Ultimately, each of our four long-term rentals have paid off handsomely. Thanks to a strong market here in Minneapolis, we can command good rents. Plus, the tenants we attract have been great to work with. Never a late payment, and often they’ll put their own money into small improvements. We clear about $500 in net profit per house, per month.

1 Our First Rental – “Rental A”

How Airbnb Came into the Picture

In 2017, the pickins were slim. The housing market had really taken off in the Twin Cities. Houses that once sold for $100,000 were now going for $150,000. In my quest for our fifth rental, I kept running into windmills. Cash-on-cash returns just weren’t adding up on the overpriced dumps that were available.

About ready to give up, we visited my folks in Charlevoix, Michigan last August. I was perusing the local paper and decided to take a peek at the real estate listings on the back page. I noticed a condo for sale in the same development where my parent’s spend their summers. It was bare bones, with zero updates since having been built in 2005.

I figured, at $125,000 list price, what could it hurt to have a look? This area is a great summertime destination. A new vacation rental option started to dance around in my head.

What is Airbnb?

For those uninitiated (which included yours truly until a few years back), from Wikipedia:

Airbnb is an American company which hosts an online marketplace and hospitality service, for people to lease or rent short-term lodging including vacation rentals, apartment rentals, homestays, hostel beds, or hotel rooms. The company does not own any lodging; it is a broker which receives percentage service fees from both guests and hosts in conjunction with every booking. In January 2018 the company had over 3,000,000 lodging listings in 65,000 cities and 191 countries.

For a company that started nine years ago, that’s a pretty impressive number of lodgings. How long did it take Hilton to build that many rooms? All Airbnb’s founders had to do was harness the Internet, create the marketplace, and take their 3% cut from each booking. Genius.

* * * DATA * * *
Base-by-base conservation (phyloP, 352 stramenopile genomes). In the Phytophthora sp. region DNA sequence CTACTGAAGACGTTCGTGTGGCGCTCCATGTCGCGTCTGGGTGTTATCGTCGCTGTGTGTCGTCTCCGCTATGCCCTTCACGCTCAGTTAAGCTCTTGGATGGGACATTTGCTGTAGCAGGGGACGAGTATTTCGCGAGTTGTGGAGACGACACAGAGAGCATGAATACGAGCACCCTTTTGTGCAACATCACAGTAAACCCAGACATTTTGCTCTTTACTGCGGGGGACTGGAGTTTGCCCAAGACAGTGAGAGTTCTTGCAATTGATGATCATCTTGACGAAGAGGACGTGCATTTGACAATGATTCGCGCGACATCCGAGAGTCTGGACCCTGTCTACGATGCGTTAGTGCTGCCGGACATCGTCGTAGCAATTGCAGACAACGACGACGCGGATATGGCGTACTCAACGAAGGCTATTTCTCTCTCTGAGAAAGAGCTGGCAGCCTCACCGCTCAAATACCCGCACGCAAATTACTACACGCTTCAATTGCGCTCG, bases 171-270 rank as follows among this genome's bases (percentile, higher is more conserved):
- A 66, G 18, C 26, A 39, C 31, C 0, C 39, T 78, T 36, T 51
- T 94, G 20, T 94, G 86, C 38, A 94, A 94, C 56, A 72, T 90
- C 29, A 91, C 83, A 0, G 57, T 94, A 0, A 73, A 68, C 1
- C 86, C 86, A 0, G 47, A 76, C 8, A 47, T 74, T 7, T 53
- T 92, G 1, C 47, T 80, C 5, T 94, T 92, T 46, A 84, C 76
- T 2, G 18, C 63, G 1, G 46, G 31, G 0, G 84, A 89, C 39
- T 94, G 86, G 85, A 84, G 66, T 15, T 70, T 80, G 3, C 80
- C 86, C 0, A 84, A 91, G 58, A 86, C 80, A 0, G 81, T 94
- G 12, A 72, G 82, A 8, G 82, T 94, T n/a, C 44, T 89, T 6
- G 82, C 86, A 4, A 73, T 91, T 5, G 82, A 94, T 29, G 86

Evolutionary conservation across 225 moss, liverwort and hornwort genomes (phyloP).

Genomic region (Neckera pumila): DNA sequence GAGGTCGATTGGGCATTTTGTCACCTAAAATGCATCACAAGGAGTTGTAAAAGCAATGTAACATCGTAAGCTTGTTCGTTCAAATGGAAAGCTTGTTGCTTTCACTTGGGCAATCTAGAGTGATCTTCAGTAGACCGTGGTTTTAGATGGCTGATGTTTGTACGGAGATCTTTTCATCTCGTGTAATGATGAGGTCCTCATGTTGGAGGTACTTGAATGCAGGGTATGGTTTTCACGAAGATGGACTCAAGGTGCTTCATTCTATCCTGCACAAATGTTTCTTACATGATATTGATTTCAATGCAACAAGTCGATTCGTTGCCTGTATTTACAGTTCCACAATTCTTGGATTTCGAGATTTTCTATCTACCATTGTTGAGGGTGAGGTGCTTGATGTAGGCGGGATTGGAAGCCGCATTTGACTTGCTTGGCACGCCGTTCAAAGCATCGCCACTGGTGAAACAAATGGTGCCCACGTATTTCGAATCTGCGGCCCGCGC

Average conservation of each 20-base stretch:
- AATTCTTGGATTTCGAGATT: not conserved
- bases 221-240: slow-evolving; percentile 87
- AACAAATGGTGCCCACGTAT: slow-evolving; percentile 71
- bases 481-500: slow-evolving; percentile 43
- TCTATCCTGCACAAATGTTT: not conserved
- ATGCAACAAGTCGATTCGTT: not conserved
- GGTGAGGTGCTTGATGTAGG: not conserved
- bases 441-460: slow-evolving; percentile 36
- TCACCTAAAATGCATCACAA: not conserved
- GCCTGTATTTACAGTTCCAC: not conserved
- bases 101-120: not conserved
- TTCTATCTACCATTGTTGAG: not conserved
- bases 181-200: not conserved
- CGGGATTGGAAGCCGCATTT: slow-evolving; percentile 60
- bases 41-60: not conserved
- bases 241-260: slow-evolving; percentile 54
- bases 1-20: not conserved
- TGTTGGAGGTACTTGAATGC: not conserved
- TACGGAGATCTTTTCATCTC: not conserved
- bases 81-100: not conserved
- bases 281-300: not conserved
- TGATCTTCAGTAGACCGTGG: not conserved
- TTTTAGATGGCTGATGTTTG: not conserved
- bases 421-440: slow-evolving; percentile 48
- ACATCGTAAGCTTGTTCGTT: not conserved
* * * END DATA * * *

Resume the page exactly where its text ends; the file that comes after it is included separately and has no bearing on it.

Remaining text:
As we worked through the offer process and closing on the condo this past fall, I was also digging into my research. We’d stayed at a couple of Airbnbs, but we sure as heck hadn’t hosted any. A few helpful sources: Pinterest (see Financial Panther) and a very helpful book called “Get Paid for Your Pad” by Jasper Ribbers and Huzefa Kapadia.

The Easy Parts

Setting up your digs, whether it’s a spare room in your house, or a wholly furnished separate dwelling is pretty straightforward on Airbnb’s interface. I give them credit for creating a highly intuitive experience for hosts.

I will warn, however, that there are a LOT of variables that come with hosting. You don’t just set your nightly price, upload a bunch of pics and wait (and hope!) Nope. You’ve got to figure out check-in, check-out times. You need to create a house manual.

There’s more. Do you want to set a strict or flexible cancellation policy? Do you want to include a security deposit? How much will you charge guests for cleaning? This is where that handy book “Get Paid…” was a real life-saver.

1 So many variables to set!

Once you do get everything all set up, there’s a certain amount of apprehension that sets in. You have ZERO ratings. Who in their right mind would rent from you? This is why it’s super important to channel your inner marketing skills.

Study this sh*t out of your area Airbnb market. Use the best photos. Make sure your prices are strategically set to account for seasonality and local events. Even after you think you’ve got a handle on everything, be prepared to wait patiently.

I’ve got four whole bookings set for the next 9 months. Once reviews (hopefully 5 stars) start coming in, I’m certain the bookings will ramp up.

The Hard Parts

Then, there’s getting a place ready for prime time. In our case, we had purchased a really solid condominium unit that was not much over 10 years old. As they say with houses, “the bones were good.”